Montpelier Leader, Montpelier, OH, 22 July 1889 – “A Leader special from Bryan, Williams County, says a terrible tragedy was enacted at Edgerton, this county, today. About three years ago Hiram Hoadley, Jr., married Miss S. E. Newman, daughter of a farmer living near Edgerton. During the lapse of about two years some unpleasantness grew up between Mr. Hoadley and his wife.”
The Newberry Observer - Cleveland, OH 25 July 1889 –“A terrible triple tragedy occurred near Edgerton, Williams Co, today on the farm of a man named Newman, whose daughter had left her husband, Hiram Hoadley Jr formerly a prominent county politician and a prosperous and respected citizen. Hoadley’s wife was seeking a divorce and this morning early he secreted himself near the farmhouse of his wife and killed her with a revolver as she passed by to milk the cows. He then shot three times and instantly killed her father who was attracted by the pistol shots. He pursued the mother and sister of his wife also but they escaped and he returned to where his wife’s body lay and killed himself.”
The Bryan Democrat, 25 July 1889
Terrible tragedy – last Sunday morning at farm house of Christ Neuman in St Joe 1 mile east and mile north of Edgerton.
Hiram Hoadley shot to death his wife, her father, and himself.
Nearly 3 years ago Hiram, a widower, married Sarah Newman, daughter of Christian. Soon afterward Hoadley joined church and all accounts agree that for a time thereafter his habits were all that could be desired. In 1888 he deviated from the narrow path and yielded himself to temptation. When himself he was affectionate and liberal to a fault but when under the influence of liquor he was abusive and sometimes violent.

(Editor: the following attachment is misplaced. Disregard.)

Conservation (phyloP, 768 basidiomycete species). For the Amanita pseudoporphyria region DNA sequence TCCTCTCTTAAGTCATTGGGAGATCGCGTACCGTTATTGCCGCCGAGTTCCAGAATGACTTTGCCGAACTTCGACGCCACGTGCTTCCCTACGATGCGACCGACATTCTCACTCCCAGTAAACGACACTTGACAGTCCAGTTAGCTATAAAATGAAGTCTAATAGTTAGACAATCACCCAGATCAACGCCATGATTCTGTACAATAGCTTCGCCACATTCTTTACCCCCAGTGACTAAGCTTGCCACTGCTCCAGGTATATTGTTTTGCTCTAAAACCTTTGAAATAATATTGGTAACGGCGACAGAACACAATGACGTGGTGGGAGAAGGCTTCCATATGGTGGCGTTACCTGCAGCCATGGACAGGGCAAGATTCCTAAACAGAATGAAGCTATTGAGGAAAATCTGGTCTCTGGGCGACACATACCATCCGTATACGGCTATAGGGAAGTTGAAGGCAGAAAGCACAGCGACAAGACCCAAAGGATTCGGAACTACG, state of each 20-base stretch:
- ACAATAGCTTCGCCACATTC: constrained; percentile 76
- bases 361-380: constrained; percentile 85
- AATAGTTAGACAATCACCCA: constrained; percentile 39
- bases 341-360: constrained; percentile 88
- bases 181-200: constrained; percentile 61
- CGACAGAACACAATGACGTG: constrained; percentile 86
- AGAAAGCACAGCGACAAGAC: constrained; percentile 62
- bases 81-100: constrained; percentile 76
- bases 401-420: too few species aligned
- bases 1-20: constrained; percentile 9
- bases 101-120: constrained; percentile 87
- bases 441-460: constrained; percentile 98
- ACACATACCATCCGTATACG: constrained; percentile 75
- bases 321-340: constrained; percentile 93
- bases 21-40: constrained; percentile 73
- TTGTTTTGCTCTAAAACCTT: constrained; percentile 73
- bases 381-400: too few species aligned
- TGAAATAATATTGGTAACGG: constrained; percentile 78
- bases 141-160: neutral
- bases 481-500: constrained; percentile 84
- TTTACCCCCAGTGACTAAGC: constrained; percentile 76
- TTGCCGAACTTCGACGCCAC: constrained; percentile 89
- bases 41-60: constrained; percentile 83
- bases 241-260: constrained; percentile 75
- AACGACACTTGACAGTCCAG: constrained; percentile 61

His wife submitted to his ill treatment hoping that he would straighten up but finally his conduct became so bad that she left him and soon afterward filed a petition for divorce and alimony. Late in the fall she came to Bryan and while here Hiram came and through the interposition and kind offices of friends he signed a pledge to abstain from intoxicants, reconciliation was affected and the twain returned to his home. Matters ran smoothly for several months. Hoadley was sober and almost demonstrative in his affectionate regard for his wife. In the early spring they made a trip to some of the eastern cities, visiting and sightseeing. It was a most enjoyable pleasure trip to both of them until they reached Cleveland on their return. Then he procured a bottle of whisky. There the silver cord was loosed and peace took wing.
Soon afterward she again left him and renewed her application for divorce, claiming $5,000 alimony. The case was docketed for June term of Common Pleas. Efforts were made to affect a compromise. Mrs. Hoadley consented to accept a decree of divorce and $1500 in money but her father Christian Newman rejected Hoadley’s proposition and insisted upon payment in full amount claimed. Thus matters stood when the present term of court came on. All accounts agree that Hoadley was abstaining from the use of liquor but his health seemed impaired and his spirits broken.